The overall theme of this application is to explore fundamental mechanisms whereby the fetus and adult acclimatize to high altitude, long-term hypoxia (LTH). In addition, we will examine these mechanisms in association with development from fetus to adult. This application is a broadly based, multidisciplinary integrated program using physiologic, pharmacologic, cellular, biochemical, and molecular approaches. Based on >21 years of research by our group, studies will be conducted in sheep acclimatized to high altitude (3801 m/12,470 ft). We shall test a number of hypotheses. The overall hypothesis is that high altitude, LTH causes coordination of systemic, cellular, and subcellular responses in the mother and fetus, significantly impacting developmental plasticity and subsequent risk for disease. In cerebral arteries, we will test hypotheses regarding Oi-adrenergic-mediated signal transduction mechanisms for both Ca^*-dependent and Ca^^-independent regulation of thin and thick myofilament, e.g., roles of alphal adrenergic receptor subtypes, protein kinase C isoforms, extracellular signal regulated kinases, and coupling to downstream effectors. We will test the hypothesis that hypoxic acclimatization effects on arterial structure and function are mediated by vascular endothelial growth factor and its effects on the smooth muscle, endothelium, and perivascular nerves of fetal cerebral arteries. In addition, we will explore the role of perivascular nerves in cerebrovascular reactivity. In uterine arteries, we will examine mechanisms of steroid hormones in maladaptation of uterine circulation caused by LTH in pregnancy. Finally, we will explore how LTH alters the role of nitric oxide in the regulation of fetal adrenal Cortisol synthesis. Scientifically the studies will augment our understanding of mechanisms whereby fetus and adult acclimatize to LTH. In addition, they will shed light on a number of aspects of maturational development. From a clinical standpoint, these studies relate to at least three important problems. 1) For the fetus and newborn they relate to responses to prolonged hypoxia as occurs in women who live at high altitude, as well as those who smoke or are anemic, who have heart or lung disease, or with "placental insufficiency." For newborn they relate to altered cerebrovascular blood flow with intracerebral hemorrhage and pulmonary hypertension. 2) The studies also will contribute to understanding mechanisms of maternal cardiovascular disorders and prenatal "programming" of adult disease. 3) Finally, the studies are relevant to understanding mechanisms of diseases, including: Acute Mountain Sickness, Preeclampsia, and High Altitude Cerebral and Pulmonary Edema.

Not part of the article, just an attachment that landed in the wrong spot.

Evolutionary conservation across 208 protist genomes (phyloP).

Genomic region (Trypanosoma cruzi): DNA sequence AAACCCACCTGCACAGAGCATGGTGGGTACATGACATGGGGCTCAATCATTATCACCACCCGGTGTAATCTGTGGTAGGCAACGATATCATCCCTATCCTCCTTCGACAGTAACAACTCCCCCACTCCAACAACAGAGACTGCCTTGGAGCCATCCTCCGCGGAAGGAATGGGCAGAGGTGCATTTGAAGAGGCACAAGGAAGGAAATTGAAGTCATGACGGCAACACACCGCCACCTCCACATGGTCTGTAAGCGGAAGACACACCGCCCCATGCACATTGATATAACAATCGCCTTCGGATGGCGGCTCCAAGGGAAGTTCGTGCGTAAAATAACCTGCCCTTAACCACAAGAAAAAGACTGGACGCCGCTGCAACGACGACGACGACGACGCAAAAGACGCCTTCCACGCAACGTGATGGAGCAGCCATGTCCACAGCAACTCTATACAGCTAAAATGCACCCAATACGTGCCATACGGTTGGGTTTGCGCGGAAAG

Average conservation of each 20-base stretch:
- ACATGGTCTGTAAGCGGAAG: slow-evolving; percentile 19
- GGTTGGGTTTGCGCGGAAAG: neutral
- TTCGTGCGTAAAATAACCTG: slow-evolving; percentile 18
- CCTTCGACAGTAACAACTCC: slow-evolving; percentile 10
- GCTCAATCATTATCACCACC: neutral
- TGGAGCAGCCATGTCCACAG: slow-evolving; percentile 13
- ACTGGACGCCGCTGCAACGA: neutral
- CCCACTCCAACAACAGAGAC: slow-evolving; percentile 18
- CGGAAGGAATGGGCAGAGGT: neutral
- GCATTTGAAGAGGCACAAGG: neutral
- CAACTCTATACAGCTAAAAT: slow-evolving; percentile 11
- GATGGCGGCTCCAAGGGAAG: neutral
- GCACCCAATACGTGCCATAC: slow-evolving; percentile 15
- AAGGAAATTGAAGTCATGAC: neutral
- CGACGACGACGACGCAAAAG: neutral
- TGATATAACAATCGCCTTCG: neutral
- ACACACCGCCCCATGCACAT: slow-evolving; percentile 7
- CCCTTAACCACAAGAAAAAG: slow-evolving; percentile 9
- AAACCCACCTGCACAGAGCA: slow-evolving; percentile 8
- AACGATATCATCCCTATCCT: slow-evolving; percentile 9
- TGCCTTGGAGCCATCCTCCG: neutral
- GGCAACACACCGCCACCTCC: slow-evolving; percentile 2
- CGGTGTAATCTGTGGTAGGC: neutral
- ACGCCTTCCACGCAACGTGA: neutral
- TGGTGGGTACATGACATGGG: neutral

Scientifically, the studies will augment our understanding of basic mechanisms whereby fetus and adult acclimatize to chronic hypoxia. From a clinical standpoint, these studies relate to important problems: fetus and newborn responses to hypoxia as occurs in women at high altitude, as well as those who are anemic, or who have heart or lung disease, altered cerebrovascular blood flow with intracerebral hemorrhage and pulmonary hypertension, and mechanisms of maternal stress and prenatal "programming" understanding mechanisms of acute mountain sickness, preeclampsia, and high altitude cerebral and pulmonary edema.
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